All the California citizens protected under the CCPA can exercise four fundamental rights mentioned below,
The right to know what personal information the company collected, disclosed and sold
Under this right, the consumer can ask any company what kind of personal information it collects, publishes, uses, and sells. The consumer has a right to know the source from where the company has collected their private information, how they used it, and a list of third parties with whom they are sharing or selling their personal data.
The right to request the deletion of personal information
Under CCPA guidelines, consumers will have all the rights to take ownership of their personal information. They can directly ask the company collecting and processing their personal data to remove it. Upon receiving such a request, an organization must take all necessary steps to erase all the personal data belonging to the consumer. Nevertheless, under specific circumstances, the organization can decide whether to wipe or keep the information. As if to fulfill the purpose for which the organization collected the data in the first place. Else, to abide by the contract between the data subject and the business.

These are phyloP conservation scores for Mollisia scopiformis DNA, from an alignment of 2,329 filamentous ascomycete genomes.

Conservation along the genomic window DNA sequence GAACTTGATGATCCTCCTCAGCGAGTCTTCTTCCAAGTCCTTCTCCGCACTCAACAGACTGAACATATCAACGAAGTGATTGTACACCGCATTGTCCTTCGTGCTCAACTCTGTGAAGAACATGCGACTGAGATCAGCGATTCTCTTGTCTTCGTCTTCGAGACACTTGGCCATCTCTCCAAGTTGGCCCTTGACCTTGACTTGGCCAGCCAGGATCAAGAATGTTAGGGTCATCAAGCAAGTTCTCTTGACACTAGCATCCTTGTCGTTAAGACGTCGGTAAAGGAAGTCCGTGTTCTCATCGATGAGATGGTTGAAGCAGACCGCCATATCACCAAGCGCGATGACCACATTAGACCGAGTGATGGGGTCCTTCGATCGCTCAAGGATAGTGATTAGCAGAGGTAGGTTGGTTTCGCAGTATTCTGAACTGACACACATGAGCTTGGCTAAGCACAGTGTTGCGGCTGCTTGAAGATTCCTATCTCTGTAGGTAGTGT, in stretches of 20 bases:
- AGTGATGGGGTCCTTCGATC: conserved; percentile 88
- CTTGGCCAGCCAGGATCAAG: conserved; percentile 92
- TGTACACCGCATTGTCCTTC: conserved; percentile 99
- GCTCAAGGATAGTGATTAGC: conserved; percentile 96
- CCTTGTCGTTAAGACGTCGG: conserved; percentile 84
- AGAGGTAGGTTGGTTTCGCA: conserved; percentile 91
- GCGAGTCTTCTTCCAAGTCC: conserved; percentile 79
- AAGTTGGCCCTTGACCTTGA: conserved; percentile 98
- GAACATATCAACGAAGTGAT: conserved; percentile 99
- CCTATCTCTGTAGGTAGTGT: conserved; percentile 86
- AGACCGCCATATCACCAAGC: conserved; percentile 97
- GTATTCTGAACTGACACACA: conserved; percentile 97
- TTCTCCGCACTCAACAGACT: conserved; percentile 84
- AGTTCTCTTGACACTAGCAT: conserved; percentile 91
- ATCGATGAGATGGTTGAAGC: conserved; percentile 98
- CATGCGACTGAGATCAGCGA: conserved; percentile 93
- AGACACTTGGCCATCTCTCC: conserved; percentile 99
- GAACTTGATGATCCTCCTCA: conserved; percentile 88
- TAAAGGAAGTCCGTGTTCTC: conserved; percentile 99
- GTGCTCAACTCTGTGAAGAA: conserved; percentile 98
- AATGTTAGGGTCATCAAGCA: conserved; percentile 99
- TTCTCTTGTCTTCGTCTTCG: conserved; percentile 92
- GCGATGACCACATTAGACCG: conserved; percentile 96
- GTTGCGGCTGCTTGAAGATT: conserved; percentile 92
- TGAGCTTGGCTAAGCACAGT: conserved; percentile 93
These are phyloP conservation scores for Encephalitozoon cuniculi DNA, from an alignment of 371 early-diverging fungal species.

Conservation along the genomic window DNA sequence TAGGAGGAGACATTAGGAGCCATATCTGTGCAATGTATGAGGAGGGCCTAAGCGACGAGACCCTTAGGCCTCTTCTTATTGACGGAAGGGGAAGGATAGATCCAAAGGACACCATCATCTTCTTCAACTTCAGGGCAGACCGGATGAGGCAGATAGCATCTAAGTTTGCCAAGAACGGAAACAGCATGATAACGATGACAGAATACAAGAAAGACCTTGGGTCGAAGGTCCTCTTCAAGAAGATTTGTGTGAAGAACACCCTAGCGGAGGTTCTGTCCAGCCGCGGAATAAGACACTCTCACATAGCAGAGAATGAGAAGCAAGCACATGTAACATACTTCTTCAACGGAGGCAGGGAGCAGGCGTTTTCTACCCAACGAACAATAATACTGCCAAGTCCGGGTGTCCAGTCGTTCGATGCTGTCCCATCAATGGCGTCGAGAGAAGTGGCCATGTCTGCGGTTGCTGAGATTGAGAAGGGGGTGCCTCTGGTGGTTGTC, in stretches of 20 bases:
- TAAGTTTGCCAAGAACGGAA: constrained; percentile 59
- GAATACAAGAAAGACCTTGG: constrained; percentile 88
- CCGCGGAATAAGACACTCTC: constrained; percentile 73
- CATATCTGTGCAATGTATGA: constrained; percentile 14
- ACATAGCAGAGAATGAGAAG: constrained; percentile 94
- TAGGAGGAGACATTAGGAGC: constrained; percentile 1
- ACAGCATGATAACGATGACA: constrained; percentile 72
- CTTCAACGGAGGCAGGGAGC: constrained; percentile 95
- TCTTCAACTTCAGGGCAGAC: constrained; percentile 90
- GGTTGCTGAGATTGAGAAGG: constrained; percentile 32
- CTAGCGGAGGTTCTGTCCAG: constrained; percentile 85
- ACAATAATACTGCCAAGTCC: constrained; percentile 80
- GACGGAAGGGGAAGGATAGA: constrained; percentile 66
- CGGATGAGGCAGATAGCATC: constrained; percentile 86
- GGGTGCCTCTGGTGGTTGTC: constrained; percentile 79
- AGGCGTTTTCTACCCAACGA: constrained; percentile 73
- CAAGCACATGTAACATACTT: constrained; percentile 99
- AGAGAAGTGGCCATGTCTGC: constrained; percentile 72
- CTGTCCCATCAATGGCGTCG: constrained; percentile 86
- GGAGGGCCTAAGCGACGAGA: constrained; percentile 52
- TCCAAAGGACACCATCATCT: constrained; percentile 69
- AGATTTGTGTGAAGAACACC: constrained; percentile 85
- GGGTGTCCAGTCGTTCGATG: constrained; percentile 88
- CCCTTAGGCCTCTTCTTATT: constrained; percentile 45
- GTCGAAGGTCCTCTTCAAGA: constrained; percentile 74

Right to opt-out of the sale of personal information
All California residents can exercise the right to opt-out of selling their personal data. However, to practice this right, the concerned organization must provide a “Do not sell my personal information” link on the homepage of its website. This link acts as a medium allowing consumers to opt for selling their personal information.